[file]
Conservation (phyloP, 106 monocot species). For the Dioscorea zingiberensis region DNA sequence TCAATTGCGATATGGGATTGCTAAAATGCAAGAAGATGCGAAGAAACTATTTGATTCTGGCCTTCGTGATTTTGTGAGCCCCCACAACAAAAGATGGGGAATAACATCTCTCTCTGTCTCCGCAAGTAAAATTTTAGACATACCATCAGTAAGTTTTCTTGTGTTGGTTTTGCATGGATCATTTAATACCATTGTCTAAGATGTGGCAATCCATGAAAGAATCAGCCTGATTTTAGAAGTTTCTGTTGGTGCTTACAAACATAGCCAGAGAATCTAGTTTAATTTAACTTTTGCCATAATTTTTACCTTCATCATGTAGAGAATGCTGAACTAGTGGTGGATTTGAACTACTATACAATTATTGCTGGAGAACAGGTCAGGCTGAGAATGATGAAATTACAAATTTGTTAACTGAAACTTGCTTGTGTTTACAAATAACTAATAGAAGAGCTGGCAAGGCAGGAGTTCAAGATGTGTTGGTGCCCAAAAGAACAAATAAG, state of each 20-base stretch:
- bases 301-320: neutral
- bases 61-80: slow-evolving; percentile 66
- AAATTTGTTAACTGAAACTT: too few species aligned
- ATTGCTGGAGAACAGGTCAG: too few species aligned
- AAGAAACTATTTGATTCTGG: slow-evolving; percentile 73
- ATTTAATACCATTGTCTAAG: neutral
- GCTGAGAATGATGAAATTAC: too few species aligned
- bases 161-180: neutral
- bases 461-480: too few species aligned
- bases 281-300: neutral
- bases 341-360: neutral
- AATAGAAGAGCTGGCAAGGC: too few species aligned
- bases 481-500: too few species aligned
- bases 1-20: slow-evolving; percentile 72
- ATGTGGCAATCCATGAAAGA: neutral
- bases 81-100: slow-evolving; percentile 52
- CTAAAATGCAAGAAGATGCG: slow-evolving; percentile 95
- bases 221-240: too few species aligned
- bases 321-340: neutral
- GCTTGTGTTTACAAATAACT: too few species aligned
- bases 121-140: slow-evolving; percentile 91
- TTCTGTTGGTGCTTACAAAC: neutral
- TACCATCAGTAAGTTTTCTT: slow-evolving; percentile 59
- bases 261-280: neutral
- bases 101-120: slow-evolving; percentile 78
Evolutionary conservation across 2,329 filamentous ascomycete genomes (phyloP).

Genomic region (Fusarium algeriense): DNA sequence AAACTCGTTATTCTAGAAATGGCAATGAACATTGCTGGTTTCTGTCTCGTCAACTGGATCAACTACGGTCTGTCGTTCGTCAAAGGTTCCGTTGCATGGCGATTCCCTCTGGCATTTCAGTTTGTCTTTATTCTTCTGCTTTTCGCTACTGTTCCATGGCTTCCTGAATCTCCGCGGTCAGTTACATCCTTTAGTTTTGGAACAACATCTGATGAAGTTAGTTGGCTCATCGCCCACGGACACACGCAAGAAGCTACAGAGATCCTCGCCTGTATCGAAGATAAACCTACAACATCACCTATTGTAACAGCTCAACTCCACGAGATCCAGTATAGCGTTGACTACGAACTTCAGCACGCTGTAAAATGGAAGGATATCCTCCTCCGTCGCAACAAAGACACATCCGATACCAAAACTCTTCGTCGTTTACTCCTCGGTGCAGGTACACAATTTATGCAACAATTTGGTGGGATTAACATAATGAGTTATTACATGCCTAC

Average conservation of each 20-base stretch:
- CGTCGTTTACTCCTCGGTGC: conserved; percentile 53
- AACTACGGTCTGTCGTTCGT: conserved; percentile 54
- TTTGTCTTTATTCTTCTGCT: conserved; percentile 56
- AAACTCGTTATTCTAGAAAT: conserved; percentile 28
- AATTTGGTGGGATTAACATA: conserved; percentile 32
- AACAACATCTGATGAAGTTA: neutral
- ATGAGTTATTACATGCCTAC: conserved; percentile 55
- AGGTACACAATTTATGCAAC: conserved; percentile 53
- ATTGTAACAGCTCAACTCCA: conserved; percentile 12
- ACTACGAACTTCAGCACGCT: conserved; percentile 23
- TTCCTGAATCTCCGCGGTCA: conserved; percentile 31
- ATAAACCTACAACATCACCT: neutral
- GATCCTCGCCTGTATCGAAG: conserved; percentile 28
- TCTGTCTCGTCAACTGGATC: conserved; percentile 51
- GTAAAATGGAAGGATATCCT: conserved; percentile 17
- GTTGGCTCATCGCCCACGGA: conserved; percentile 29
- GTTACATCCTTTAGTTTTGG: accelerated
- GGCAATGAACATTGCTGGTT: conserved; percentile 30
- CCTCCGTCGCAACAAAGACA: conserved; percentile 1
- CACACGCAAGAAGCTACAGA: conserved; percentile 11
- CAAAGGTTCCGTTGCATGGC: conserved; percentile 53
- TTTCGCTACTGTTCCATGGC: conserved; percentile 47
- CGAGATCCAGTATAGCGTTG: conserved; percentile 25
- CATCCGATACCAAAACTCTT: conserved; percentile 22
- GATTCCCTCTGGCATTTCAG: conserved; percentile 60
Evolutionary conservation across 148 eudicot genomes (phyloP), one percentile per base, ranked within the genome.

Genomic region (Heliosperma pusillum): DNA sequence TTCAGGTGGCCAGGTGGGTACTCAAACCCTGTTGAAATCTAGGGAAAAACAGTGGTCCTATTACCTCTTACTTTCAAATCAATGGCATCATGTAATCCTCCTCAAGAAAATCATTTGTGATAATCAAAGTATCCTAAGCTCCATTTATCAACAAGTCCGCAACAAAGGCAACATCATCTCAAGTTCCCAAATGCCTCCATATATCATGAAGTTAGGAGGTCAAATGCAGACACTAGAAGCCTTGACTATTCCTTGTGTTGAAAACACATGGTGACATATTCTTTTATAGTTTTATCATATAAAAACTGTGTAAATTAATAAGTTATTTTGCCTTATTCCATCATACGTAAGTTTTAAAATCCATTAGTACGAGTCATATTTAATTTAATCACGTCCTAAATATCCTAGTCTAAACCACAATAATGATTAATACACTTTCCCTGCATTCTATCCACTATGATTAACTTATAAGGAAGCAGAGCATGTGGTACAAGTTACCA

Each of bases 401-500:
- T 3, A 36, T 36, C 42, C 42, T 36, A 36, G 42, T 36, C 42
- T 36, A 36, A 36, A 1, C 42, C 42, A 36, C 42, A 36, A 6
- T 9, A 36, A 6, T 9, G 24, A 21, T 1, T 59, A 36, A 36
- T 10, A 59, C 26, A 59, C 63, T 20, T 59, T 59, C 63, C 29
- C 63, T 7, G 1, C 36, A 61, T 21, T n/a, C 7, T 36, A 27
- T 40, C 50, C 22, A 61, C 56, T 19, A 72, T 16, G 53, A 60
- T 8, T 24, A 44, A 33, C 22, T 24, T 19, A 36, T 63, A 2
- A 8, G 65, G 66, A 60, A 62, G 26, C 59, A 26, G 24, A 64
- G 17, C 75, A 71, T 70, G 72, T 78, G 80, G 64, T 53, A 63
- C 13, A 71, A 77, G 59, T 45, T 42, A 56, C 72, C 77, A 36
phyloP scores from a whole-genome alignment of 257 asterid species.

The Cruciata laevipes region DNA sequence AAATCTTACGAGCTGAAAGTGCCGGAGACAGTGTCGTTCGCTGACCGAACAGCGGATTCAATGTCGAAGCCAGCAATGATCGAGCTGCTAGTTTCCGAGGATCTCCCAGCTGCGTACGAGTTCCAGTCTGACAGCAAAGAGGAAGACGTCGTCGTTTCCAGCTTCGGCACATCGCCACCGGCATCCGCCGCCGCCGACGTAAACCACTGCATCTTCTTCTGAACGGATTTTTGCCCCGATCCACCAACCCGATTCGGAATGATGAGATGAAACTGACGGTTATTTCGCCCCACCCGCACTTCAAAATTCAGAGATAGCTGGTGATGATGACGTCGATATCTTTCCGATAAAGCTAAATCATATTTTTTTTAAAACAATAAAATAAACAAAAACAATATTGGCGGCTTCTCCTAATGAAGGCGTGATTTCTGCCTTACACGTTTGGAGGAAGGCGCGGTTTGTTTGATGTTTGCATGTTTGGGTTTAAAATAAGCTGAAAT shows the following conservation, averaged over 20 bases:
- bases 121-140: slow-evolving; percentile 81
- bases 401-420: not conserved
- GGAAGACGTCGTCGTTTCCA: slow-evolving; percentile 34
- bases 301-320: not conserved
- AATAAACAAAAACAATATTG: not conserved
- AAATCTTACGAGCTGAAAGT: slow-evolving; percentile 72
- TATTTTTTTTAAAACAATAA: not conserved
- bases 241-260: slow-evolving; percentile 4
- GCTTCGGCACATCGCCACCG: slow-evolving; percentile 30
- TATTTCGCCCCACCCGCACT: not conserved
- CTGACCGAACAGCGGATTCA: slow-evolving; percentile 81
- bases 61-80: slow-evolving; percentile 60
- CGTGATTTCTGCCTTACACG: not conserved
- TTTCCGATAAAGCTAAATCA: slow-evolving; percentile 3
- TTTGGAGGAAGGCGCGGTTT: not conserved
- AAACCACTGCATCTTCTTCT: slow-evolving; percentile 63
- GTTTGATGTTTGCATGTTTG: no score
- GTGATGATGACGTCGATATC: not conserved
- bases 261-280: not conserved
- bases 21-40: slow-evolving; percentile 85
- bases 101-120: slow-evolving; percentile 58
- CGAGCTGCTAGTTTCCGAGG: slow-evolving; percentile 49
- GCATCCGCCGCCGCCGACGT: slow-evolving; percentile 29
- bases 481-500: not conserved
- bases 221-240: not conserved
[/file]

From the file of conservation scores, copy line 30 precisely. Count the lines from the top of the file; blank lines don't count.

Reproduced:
- CGTCGTTTACTCCTCGGTGC: conserved; percentile 53